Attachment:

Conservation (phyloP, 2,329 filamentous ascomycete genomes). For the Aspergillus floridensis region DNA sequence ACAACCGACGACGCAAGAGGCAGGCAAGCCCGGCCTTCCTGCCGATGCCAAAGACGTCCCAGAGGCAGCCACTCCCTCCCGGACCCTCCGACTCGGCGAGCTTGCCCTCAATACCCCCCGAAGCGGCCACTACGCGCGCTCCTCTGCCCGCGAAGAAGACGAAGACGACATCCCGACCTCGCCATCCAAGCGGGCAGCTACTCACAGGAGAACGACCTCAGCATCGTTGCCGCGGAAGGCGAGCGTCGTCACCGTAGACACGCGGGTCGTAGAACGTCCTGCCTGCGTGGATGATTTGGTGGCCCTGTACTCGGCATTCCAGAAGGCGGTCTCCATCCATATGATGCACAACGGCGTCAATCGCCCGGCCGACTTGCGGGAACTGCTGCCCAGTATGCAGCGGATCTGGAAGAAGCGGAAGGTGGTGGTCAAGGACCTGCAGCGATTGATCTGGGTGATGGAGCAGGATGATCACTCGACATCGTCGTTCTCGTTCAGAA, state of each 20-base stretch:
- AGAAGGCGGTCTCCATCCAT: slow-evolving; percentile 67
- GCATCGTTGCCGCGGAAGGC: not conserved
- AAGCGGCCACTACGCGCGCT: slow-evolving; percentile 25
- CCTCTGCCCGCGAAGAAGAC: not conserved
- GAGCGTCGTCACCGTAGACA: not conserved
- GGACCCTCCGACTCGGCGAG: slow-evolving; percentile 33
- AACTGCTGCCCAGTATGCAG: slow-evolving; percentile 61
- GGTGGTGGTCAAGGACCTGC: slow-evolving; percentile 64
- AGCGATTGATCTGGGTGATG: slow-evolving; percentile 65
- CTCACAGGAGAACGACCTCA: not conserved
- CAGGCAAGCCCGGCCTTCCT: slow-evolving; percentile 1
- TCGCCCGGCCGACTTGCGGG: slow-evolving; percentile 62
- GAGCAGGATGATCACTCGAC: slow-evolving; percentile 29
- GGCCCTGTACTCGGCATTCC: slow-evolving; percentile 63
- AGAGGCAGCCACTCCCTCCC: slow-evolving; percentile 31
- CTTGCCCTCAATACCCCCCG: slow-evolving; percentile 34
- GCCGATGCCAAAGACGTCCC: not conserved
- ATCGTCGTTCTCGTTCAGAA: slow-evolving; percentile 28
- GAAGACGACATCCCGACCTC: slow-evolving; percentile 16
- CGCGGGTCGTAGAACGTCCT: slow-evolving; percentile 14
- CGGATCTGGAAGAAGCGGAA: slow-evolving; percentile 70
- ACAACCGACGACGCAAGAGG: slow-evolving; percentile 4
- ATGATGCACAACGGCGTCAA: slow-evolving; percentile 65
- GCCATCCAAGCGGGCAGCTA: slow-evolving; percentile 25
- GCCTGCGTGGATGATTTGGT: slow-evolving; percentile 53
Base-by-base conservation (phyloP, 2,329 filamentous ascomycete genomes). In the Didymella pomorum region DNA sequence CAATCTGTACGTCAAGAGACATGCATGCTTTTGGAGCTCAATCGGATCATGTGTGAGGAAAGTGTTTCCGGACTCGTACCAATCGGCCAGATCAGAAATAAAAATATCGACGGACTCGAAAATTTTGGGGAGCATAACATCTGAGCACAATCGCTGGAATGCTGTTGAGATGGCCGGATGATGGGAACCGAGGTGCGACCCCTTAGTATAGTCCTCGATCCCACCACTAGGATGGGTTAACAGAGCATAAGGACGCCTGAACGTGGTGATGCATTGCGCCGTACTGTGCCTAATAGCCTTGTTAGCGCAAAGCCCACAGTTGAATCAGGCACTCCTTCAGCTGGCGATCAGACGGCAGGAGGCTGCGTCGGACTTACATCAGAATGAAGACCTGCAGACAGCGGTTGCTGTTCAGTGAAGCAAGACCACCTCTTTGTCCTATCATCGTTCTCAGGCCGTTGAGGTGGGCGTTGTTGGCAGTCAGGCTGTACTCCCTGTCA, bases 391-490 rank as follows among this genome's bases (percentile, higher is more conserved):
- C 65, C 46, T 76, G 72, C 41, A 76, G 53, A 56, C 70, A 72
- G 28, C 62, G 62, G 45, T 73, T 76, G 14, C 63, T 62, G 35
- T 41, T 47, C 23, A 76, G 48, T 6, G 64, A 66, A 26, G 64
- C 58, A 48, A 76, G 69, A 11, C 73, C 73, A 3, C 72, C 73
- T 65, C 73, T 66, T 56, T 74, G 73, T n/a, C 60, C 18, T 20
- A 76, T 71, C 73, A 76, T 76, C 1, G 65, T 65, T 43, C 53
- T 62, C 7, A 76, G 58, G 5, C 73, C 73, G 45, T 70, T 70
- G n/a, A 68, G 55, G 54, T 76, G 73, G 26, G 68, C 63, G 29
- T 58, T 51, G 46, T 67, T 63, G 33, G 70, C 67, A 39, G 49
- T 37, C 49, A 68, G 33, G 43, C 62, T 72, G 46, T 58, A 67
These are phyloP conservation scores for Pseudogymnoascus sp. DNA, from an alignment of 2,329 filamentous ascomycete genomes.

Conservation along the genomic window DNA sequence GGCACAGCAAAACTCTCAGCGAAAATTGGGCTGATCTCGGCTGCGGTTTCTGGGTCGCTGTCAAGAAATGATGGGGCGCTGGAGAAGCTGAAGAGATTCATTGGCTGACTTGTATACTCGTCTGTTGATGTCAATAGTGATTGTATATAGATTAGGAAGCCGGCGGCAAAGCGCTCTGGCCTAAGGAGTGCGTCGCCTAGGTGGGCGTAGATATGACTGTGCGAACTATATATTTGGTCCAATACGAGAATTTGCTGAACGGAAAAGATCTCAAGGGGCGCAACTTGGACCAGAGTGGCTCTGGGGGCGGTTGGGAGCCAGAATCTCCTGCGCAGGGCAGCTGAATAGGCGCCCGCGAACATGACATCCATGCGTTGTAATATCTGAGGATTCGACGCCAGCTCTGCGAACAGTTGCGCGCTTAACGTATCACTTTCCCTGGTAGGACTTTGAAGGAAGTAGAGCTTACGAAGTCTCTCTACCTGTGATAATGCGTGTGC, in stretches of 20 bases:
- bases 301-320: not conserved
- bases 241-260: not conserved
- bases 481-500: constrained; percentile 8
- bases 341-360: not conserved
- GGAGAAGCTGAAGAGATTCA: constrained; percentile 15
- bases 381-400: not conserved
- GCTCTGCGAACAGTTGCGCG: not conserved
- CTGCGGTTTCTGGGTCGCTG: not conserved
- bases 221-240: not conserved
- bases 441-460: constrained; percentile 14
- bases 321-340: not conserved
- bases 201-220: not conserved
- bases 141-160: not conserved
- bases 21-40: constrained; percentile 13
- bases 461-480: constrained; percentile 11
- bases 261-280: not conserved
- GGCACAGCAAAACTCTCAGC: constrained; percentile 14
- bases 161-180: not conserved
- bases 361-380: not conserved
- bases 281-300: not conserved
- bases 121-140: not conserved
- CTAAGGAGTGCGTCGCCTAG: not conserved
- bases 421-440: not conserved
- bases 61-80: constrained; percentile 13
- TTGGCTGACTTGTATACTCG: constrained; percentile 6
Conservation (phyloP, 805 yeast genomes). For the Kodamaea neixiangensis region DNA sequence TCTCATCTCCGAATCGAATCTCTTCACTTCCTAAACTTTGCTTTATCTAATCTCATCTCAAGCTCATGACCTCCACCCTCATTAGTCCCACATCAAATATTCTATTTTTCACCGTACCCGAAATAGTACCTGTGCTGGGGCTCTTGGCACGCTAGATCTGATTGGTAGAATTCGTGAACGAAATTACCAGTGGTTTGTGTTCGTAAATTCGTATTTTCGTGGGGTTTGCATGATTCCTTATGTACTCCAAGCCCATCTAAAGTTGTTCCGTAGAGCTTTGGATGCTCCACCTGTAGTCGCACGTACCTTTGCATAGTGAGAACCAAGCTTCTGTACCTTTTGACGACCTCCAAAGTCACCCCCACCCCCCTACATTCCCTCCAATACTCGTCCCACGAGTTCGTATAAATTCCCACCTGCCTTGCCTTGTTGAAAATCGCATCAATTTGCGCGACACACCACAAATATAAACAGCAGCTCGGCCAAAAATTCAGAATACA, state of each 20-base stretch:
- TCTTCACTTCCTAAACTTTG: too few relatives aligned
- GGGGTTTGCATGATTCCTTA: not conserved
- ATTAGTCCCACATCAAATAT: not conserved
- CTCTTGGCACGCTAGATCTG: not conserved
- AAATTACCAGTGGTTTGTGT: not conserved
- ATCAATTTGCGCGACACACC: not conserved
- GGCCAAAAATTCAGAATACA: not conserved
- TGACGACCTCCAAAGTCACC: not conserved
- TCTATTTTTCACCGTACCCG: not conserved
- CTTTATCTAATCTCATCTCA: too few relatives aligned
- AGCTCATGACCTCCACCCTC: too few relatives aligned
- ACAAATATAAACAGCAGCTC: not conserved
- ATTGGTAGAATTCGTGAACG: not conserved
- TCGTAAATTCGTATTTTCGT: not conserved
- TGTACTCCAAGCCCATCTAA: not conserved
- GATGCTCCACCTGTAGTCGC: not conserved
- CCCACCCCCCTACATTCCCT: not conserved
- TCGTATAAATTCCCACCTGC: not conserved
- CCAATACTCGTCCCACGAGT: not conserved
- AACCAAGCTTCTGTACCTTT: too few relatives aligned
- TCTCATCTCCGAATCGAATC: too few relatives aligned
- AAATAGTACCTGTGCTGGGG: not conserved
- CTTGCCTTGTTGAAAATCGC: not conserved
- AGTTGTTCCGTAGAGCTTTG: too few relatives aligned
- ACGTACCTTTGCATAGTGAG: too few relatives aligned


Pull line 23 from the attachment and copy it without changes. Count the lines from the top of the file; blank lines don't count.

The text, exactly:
- ACAACCGACGACGCAAGAGG: slow-evolving; percentile 4